No matter, Bob readily agreed at desperately short notice to do a Q&A for this week’s Who Are They? feature. For Salut! Sunderland, it’s comparable to getting Alan Price as a Celebrity Supporter interviewee (and that started out as an interview for Wear Down South, magazine of the London and Southern England branch of the SAFC Supporters’ Association).
So here – once we get the small matter of eight for 43 against the Aussies at Headingley in 1982 out of the way – are Bob’s answers; we cheated a bit and just asked loads of questions (more than for average Q&A, but reaped dividends with Bob on Bert Trautmann, dodgy Blues ownership and the stick-in-the-mud folkies who called Dylan Judas for going electric (did he perhaps have Salut! Live folkies in mind?)…….
How does a lad born in Sunderland end up as a Man City supporter? How big a soft spot do you reserve for SAFC?
Left Sunderland when I was six weeks old and moved to Manchester. My first footballing experience was sitting on the white wall behind Bert Trautmann’s goal at Maine Road. My Dad was a fan of Sunderland so I kept in touch with their results until he died in 1982.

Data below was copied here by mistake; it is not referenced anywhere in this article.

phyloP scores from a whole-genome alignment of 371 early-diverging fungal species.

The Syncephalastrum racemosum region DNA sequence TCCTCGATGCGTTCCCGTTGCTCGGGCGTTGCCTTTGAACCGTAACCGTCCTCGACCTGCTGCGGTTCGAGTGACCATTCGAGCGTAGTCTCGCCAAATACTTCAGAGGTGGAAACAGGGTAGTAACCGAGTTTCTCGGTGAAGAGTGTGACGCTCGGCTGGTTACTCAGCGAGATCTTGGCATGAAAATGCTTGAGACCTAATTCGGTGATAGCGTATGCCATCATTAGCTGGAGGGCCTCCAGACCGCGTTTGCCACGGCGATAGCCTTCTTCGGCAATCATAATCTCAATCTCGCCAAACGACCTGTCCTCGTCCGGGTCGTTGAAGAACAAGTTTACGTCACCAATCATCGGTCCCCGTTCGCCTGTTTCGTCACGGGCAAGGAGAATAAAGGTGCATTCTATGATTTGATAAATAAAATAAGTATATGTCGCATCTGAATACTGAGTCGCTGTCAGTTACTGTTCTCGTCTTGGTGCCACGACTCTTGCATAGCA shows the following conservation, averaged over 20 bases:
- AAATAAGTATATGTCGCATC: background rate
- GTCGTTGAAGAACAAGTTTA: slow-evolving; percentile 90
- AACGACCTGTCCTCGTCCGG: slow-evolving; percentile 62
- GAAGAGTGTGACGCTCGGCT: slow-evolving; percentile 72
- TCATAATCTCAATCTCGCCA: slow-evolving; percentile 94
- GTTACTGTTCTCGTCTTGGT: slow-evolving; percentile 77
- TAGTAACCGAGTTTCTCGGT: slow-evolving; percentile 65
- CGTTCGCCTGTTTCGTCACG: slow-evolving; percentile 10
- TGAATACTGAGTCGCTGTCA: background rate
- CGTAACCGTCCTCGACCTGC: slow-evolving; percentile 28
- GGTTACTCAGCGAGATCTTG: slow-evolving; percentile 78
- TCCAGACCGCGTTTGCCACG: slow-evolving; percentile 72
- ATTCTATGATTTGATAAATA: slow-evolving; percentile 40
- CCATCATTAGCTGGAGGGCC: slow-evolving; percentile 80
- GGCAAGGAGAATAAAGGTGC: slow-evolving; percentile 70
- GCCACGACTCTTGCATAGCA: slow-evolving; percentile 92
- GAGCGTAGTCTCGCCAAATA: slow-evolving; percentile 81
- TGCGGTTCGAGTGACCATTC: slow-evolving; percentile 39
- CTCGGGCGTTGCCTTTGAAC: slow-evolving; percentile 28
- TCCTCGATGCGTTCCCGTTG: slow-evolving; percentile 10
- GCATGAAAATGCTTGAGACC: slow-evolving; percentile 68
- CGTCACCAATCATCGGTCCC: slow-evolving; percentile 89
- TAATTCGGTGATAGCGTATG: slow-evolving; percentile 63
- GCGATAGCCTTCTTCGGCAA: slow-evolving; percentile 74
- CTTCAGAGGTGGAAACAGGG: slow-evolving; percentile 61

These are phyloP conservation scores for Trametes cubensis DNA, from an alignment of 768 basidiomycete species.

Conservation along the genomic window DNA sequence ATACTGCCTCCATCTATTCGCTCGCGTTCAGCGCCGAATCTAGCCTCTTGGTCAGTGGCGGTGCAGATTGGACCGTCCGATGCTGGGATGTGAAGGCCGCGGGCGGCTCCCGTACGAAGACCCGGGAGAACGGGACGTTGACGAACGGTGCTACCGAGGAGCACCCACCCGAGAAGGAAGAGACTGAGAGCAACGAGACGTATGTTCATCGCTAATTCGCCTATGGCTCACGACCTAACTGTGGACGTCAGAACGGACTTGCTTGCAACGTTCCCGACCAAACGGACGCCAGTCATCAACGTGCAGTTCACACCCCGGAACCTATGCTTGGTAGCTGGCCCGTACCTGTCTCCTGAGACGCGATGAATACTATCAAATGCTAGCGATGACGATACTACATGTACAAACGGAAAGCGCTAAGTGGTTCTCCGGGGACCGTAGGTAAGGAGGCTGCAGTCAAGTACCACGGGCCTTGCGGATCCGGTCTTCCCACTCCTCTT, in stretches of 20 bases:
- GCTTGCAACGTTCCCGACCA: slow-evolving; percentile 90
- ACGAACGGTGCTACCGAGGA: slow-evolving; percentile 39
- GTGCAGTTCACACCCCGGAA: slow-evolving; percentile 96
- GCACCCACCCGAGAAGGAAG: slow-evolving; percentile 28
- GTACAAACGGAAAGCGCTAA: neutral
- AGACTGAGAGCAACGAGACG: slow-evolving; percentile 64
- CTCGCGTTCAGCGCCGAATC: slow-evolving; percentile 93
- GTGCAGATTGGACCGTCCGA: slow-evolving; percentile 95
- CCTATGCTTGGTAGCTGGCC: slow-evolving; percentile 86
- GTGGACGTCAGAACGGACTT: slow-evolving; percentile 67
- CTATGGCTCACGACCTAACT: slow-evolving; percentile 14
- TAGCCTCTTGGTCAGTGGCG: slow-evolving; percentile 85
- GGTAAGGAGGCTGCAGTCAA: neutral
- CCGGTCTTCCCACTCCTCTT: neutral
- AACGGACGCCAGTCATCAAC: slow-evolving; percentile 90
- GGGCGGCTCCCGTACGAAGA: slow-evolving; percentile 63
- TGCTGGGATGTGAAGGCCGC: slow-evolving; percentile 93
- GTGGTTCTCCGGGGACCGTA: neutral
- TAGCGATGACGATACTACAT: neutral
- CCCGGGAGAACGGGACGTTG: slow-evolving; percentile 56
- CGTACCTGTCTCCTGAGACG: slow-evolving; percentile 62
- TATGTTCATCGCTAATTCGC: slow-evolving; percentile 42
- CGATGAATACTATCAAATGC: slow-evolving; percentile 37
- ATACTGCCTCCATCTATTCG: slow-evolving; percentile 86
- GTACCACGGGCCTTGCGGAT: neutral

Have you seen games between the two clubs over the years? Do any stick out in the memory, and if so why? Have there ever been mixed loyalties in your mental approach to such ties?
Yes played at senior level for Guildford City and Corinthian Casuals in goal. Only stopped playing when I was selected for England in November 1970.
You captained England. Did it get any better than that for you while playing?
Nothing was better than Headingley 1981.